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samantha muka
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The Galapagos Tortoise: A conservation success story
It would seem that the Galapagos tortoise has been
officially declared a conservation success. This is lovely news- in the first
decade of the 20th century, there were few tortoises left on the islands and
researchers could find no active nests. In effect, ...

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Climate Change is not science**
If you're a regular reader of this blog, you know that I'm a bit all-over-the-place about my interests, Marine research fosters this plurality because the marine world is huge and impactful- it touches everything. So I thought in this post I would talk abou...

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Maritime Music Traditions: Longing and Belonging near and on the ocean
When I write, I often listen to one genre on heavy rotation.
While I’m a pretty eclectic music lover overall, when writing in long
stretches, I most commonly turn to country. I grew up listening to country and
I find it calming. However, I’m not such a huge...

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Trashing the Oceans Part 2: Normalizing Human Pollution in the Marine Environment
My previous post was on the inclusion of certain types of
plastic pollution in the movie Finding Dory. Basically, the type of plastic
that we see as a problem is really a problem for the 80s and 90s. The problem
today is microplastics spreading throughout t...

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Finding Plastic: Images of the Plastisphere in Finding Dory Part 1
When I first saw the Finding Dory trailer, I knew I had to
see the movie.  There are, of course, a
million reasons that someone interested in the history and current study of the
marine environment would want to see a movie about a bunch of lovable talking

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Eat Lionfish!: saving our seas by consuming invasive species
Lionfish are a rapidly advancing invasive marine species. They eat juvenile fish, reducing the diversity and native fish population on some species by up to 95%. So, what to do with these creatures? As with all problems, my own personal answer involves food...

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Join us virtually for the Academy's first Women in Science Summit—a day-long exploration of issues surrounding women in a wide range of scientific fields. Featuring Sylvia Earle, Jane Goodall, Meg Lowman, Dawn Wright, Kate Clancy, Kathy Sullivan, and many more, the format will include keynotes, presentations, panel discussions, and Q&As. All attendees—including online participants—are encouraged to submit questions and comments. 
Live-streaming Event Schedule (listed in Pacific Time):

8:30 AM - Welcome Remarks — Meg Lowman, Heather Tallis, and Rita Mehta

8:45 AM - A Message from Jane Goodall (video)
Video welcome from legendary primatologist, ethologist, and anthropologist Jane Goodall.

8:50 AM - Women in Science: The Data — Kate Clancy
Summary talk on the status of research about women in science.

9:10 AM - Perceptions of Gender in Science (Panel Discussion)
Speakers will discuss the value of gender diversity in science and share inspiration for navigating the challenges that negative perceptions can present. — Panelists: Jonathan Eisen, Emily Graslie, Shaila Kotadia, Ann Russell, Dawn Wright; moderated by Heather Tallis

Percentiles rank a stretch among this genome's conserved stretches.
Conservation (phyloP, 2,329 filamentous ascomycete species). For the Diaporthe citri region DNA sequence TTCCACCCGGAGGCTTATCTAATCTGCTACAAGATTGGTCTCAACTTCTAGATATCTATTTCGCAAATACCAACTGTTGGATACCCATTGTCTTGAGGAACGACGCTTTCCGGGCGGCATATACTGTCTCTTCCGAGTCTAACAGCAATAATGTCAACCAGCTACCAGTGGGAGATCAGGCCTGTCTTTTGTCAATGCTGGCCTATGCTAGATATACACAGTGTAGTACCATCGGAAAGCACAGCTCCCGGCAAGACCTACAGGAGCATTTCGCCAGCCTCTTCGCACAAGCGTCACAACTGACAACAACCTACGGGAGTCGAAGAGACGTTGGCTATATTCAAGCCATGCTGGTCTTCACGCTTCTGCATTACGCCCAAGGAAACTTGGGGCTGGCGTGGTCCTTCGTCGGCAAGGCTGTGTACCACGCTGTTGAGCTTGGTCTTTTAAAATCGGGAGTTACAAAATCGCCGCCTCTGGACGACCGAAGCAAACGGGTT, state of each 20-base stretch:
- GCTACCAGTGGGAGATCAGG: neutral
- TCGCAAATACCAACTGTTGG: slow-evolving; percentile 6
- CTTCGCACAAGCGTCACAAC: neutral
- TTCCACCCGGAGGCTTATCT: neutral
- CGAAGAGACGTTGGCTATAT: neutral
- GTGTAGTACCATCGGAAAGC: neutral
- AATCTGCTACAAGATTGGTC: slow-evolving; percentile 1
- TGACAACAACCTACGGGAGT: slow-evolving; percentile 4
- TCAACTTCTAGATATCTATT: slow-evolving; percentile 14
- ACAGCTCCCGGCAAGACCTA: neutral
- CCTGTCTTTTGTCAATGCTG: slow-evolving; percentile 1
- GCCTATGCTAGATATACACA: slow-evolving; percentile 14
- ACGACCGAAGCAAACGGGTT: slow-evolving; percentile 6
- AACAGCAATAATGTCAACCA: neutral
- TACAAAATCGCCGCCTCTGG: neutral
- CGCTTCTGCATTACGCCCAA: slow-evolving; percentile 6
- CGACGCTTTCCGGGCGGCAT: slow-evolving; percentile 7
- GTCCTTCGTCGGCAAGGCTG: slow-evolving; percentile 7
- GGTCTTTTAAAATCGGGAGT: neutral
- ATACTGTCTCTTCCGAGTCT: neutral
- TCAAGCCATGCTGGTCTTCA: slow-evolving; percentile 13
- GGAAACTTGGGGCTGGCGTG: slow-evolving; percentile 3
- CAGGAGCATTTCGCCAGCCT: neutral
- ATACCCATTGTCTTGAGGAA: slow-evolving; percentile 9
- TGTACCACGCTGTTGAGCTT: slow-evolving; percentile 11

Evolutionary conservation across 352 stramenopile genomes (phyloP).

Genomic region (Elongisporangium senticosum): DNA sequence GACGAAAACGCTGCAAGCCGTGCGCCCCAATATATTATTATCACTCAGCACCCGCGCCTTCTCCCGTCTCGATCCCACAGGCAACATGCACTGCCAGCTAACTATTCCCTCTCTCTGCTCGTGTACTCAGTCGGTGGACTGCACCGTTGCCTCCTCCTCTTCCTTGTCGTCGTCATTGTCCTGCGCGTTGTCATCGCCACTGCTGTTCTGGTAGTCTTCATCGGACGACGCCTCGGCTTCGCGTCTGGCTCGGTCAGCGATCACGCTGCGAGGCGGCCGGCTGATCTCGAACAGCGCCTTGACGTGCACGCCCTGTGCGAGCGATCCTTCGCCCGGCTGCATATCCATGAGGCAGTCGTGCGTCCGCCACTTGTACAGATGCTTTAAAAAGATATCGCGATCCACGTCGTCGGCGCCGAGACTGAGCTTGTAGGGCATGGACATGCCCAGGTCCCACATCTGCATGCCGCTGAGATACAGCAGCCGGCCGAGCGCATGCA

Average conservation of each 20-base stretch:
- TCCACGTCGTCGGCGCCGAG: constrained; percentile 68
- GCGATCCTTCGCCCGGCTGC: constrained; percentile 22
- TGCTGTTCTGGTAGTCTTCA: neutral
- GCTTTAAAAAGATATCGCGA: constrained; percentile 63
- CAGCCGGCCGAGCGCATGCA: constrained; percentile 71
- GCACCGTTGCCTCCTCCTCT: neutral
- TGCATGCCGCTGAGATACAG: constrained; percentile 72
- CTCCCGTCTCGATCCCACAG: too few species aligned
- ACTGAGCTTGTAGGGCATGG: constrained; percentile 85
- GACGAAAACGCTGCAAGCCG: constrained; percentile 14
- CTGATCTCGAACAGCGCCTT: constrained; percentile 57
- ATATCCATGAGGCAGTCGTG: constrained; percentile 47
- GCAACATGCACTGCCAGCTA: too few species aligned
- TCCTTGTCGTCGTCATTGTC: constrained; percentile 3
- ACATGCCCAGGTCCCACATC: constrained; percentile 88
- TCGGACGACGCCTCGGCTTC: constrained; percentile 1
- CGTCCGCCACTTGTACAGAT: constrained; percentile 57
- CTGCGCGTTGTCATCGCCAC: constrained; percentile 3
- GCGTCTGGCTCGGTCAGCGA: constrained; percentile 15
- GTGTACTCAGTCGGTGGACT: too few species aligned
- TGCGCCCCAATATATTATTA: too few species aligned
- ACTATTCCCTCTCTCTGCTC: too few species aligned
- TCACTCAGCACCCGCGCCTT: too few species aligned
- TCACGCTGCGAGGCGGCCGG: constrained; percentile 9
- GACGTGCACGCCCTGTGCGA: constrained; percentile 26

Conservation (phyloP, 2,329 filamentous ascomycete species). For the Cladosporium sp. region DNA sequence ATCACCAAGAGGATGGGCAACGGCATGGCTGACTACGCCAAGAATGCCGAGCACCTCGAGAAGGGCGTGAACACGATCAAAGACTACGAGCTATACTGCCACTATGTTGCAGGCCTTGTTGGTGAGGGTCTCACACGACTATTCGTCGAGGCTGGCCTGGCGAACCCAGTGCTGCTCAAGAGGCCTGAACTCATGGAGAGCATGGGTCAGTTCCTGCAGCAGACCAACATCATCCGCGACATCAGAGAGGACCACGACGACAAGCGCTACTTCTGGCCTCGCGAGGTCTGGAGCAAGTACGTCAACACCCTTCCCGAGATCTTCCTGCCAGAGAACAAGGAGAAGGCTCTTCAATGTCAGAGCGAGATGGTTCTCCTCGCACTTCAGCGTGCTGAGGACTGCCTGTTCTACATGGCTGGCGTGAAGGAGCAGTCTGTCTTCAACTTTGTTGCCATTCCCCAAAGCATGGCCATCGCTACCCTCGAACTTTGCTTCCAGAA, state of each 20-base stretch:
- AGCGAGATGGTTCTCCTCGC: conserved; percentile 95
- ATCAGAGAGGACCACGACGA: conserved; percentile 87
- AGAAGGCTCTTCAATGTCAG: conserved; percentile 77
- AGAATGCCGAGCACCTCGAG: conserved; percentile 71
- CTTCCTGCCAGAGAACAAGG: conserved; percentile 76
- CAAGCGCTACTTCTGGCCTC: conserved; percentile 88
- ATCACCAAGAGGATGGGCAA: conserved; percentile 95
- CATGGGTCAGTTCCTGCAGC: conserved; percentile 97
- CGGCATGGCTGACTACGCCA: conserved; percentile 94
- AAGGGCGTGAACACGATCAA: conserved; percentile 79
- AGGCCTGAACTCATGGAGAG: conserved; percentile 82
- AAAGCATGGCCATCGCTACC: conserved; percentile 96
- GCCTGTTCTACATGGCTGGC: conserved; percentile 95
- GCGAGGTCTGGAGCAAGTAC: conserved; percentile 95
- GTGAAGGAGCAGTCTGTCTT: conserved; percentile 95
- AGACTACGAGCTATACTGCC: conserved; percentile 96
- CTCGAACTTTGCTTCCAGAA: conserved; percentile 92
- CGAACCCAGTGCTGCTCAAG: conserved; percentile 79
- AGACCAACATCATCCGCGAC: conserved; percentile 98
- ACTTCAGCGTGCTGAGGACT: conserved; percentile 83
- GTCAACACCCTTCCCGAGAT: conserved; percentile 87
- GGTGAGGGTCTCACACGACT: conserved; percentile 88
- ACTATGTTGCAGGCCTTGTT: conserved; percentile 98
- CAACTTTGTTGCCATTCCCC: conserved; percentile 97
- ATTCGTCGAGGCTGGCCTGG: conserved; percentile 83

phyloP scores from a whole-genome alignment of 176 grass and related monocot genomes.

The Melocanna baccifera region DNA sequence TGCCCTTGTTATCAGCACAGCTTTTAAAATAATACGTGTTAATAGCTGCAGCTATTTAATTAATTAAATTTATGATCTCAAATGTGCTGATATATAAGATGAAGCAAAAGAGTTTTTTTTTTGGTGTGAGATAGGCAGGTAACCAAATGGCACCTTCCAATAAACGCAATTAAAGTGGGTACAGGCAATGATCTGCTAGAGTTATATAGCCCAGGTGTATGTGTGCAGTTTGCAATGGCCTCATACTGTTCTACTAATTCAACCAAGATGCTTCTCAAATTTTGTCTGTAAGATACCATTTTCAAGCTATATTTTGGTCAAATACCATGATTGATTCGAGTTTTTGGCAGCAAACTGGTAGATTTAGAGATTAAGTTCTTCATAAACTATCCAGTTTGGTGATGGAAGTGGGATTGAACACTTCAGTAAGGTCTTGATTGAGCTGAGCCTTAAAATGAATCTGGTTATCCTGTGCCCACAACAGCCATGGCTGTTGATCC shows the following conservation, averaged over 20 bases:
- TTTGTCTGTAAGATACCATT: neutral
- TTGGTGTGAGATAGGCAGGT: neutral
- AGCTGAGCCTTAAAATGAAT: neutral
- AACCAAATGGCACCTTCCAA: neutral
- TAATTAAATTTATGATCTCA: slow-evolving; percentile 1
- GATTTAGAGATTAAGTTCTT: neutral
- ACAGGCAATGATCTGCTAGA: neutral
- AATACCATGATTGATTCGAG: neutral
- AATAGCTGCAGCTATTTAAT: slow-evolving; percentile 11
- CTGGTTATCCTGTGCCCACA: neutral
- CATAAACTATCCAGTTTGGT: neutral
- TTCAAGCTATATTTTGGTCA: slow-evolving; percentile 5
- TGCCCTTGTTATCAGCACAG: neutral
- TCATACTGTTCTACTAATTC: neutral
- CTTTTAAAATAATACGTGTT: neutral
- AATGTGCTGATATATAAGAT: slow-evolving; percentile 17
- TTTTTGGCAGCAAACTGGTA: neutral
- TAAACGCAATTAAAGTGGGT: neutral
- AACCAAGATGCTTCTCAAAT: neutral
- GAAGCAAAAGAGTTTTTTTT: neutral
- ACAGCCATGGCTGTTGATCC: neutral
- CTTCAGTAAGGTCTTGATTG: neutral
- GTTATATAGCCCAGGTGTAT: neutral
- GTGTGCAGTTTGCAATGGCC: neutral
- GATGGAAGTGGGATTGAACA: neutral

10:40 AM Mothers’ Earth — Jane Lubchenco
Presentation by environmental scientist and marine ecologist Jane Lubchenco, U.S. Department of State’s Science Envoy for the Ocean.

11:00 AM Know Your Allies (Panel Discussion)
Panelist will share stories about the importance of role models and mentors (and how to fill those roles well, whether ally, mentor, or mentee) and discuss ways to create better cultures of inclusivity. — Panelists: Jo Boaler, Rodolfo Dirzo, Liz Hadly, DC Randle, Tizezew Sisay; moderated by Rita Mehta

1:00 PM A Message from Kathy Sullivan (video)
Video presentation by Dr. Kathy Sullivan—geologist, oceanographer, former NASA astronaut, and current Under Secretary of Commerce for Oceans and Atmosphere.

1:05 PM Women Explorers — Sylvia Earle
Presentation by National Geographic Explorer in Residence—and founder of Mission Blue and SEAlliance—Dr. Sylvia Earle.

1:25 PM Building More-Inclusive Institutions (Panel Discussion)
Speakers will discuss the roles institutions can play in driving shifts toward great diversity in science, while speaking frankly about their own successes, failures, and next steps. — Panelists: Jane Lubchenco, Pam Matson, Karina Nielsen, Joan Roughgarden, Liz Taylor, Tom Lovejoy; moderated by Sue Rosser

3:00 PM The Courage to Escape — Dawn Wright
Presentation by Dr. Dawn Wright, Chief Scientist of the Environmental Systems Research Institute and Professor of Geography and Oceanography at Oregon State University.

3:15 PM Perspectives from Academia — Pam Matson
Presentation by Stanford Dean of the School of Earth Sciences Pam Matson, whose work explores ways to reconcile the needs of people and the planet in the 21st century.

3:30 PM Networking, Negotiating, & Navigating Priorities (Panel Discussion)
Panelists share tools, strategies, frustrations, and practical advice related to navigating personal/professional priorities in work environments. — Panelists: Shannon Bennett, Sally Bingham, Carmen Domingo, Sue Rosser, Michelle Trautwein; moderated by Meg Lowman

For the event schedule, session and speaker info, and more, download the free EventBoard mobile app (for iOS and Android). Log in or create an account, then find and select "Women in Science Summit."
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